Historic Sites of Manitoba: Dominion Post Office Building / Portage City Hall (97 Saskatchewan Avenue West, Portage la Prairie)
The former Dominion Post Office in Portage la Prairie was designed by Thomas L. Fuller, one of Canada’s foremost architects and the designer of Canada’s first Parliament Buildings. The building is an example of Fuller’s interpretation of the Romanesque Revival style. The 2½-storey hammer-faced limestone building features a steep mansard roof and central gable. Originally, the ground floor housed the Post Office while the upper floor held the Customs and Revenue Office. Political controversy in Ottawa delayed construction, but the building was finally opened in 1898. In 1920, an addition was made on the south side. The building became the Portage la Prairie City Hall in 1960, when a new post office opened on the next block along Saskatchewan Avenue, and the old building has also provided space over the years for the Magistrate’s Court, Youth Court, RCMP detachment (with its jail cells), library, and arts centre.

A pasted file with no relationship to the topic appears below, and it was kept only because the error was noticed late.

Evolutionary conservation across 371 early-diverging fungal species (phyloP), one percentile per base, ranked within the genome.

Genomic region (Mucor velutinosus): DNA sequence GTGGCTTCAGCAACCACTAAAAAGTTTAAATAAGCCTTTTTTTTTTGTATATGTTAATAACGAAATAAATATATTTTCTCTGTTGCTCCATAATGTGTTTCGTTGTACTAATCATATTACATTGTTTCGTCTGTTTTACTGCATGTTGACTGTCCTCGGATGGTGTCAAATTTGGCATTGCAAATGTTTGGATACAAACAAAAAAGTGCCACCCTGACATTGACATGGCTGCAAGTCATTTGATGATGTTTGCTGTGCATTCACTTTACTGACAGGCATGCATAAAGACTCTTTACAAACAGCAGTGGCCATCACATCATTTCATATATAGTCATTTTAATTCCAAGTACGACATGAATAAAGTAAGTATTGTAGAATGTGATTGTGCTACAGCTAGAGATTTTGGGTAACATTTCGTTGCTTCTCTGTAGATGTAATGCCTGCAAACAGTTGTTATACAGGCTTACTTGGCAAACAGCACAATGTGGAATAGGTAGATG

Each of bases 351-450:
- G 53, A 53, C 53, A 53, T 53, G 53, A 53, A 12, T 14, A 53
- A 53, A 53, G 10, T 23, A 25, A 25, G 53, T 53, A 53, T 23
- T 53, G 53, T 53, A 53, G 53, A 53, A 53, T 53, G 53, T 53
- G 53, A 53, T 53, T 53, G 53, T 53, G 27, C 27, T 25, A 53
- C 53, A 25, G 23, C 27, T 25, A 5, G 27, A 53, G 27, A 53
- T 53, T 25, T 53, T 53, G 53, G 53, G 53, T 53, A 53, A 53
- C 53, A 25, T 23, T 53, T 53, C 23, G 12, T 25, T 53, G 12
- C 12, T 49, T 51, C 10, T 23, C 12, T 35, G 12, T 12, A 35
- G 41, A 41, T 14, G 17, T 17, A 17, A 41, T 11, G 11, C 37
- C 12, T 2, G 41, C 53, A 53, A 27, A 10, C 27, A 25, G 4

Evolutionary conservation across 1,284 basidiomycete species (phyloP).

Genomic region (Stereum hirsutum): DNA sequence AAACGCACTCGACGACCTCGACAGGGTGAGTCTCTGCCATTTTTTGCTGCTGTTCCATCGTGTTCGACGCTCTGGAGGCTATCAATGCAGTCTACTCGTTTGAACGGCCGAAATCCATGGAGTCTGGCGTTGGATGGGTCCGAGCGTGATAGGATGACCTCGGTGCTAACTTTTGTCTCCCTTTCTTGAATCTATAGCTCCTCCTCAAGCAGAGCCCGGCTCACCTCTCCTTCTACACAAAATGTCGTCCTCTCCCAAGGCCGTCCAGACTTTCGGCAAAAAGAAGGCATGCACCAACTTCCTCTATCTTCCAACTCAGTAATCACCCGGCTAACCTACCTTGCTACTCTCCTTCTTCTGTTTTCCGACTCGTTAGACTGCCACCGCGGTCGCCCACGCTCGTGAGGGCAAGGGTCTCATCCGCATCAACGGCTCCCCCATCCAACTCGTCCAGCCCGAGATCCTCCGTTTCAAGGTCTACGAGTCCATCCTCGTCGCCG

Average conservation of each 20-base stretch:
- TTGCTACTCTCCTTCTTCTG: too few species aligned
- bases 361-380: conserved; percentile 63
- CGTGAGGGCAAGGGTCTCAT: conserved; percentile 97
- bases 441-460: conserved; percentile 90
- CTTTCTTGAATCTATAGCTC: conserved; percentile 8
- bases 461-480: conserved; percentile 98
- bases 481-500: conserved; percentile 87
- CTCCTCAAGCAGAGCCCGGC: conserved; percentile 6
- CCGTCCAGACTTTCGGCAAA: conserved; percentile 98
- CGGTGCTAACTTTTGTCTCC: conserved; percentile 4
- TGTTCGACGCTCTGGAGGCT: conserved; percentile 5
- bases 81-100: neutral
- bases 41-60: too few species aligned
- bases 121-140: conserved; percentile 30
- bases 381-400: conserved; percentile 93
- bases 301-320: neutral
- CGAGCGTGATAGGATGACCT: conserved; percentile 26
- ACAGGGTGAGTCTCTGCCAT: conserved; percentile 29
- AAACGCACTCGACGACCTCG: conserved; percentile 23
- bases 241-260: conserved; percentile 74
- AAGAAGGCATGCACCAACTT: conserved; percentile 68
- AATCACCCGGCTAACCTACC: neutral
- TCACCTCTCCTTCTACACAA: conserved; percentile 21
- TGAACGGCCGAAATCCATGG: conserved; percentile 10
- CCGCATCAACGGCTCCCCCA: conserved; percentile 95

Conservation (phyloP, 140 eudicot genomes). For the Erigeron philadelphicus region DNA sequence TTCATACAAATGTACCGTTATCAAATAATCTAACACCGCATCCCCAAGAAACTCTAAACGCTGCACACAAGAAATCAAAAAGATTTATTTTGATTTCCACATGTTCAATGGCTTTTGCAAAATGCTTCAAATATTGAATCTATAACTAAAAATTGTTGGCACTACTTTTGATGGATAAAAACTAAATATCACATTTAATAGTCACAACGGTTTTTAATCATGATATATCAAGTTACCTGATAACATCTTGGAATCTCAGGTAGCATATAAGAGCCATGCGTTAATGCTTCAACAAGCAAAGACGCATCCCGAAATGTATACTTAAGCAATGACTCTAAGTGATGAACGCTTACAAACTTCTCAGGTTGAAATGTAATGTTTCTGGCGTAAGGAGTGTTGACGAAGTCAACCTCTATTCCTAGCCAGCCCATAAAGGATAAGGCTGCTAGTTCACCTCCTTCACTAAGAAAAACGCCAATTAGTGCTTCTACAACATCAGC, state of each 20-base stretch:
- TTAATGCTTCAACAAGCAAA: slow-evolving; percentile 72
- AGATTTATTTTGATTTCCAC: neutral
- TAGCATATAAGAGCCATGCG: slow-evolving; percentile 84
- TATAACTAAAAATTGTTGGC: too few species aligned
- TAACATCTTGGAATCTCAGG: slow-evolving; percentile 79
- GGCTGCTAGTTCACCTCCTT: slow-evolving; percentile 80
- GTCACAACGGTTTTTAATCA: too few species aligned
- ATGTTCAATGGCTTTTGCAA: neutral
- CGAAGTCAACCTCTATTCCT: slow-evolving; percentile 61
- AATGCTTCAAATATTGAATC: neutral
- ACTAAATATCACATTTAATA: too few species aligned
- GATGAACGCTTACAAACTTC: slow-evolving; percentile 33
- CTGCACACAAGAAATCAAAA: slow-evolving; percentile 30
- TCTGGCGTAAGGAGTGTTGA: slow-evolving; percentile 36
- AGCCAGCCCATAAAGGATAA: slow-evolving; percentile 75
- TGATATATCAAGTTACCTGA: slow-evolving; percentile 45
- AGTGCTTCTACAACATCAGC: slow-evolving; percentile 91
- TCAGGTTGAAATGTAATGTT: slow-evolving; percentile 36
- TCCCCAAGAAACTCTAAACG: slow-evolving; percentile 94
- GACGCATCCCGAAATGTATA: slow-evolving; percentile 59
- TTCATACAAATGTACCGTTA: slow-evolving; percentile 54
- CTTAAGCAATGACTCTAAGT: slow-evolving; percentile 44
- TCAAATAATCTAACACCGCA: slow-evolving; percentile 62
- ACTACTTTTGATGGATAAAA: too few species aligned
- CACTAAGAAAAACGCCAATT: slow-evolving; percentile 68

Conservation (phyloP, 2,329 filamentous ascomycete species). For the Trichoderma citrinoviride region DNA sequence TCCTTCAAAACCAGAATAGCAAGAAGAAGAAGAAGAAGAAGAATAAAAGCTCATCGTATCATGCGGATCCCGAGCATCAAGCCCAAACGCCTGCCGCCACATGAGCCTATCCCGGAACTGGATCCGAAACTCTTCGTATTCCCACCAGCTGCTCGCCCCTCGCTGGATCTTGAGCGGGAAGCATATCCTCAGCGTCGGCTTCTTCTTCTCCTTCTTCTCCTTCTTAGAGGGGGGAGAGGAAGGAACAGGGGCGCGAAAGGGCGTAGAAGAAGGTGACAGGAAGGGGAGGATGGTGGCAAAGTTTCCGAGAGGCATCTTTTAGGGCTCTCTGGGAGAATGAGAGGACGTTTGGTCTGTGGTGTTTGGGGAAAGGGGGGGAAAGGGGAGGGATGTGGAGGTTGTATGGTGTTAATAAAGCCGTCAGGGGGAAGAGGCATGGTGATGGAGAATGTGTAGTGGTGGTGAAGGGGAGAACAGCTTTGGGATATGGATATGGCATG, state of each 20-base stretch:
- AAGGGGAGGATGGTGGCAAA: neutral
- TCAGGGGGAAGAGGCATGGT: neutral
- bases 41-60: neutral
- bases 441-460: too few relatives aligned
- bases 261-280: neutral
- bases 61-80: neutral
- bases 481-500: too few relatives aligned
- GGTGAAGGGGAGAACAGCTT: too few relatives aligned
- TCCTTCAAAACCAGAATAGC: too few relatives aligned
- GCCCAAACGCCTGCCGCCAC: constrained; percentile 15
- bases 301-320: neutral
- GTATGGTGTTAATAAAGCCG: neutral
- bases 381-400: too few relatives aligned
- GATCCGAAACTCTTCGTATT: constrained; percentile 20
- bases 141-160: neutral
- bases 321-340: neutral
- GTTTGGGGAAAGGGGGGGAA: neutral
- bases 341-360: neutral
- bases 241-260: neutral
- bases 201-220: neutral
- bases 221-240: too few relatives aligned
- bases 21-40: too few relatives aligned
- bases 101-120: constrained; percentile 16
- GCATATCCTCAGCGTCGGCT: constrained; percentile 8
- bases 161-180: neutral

A plaque was erected beside the building in 1983 by the Historic Sites and Monuments Advisory Board of Canada. It commemorated the building as a representative of small, urban post offices designed by Thomas Fuller, and the fact that it was largely intact and had not undergone major exterior renovation. It is a municipally designated heritage building (1990).
Photos & Coordinates
Portage la Prairie Dominion Post Office Building, 97 Saskatchewan Avenue E, Portage la Prairie, Manitoba Historic Resources Branch.
Post Offices and Postmasters, Library and Archives Canada.
This page was prepared by Tim Worth, George Penner, and Gordon Goldsborough.
Page revised: 29 January 2022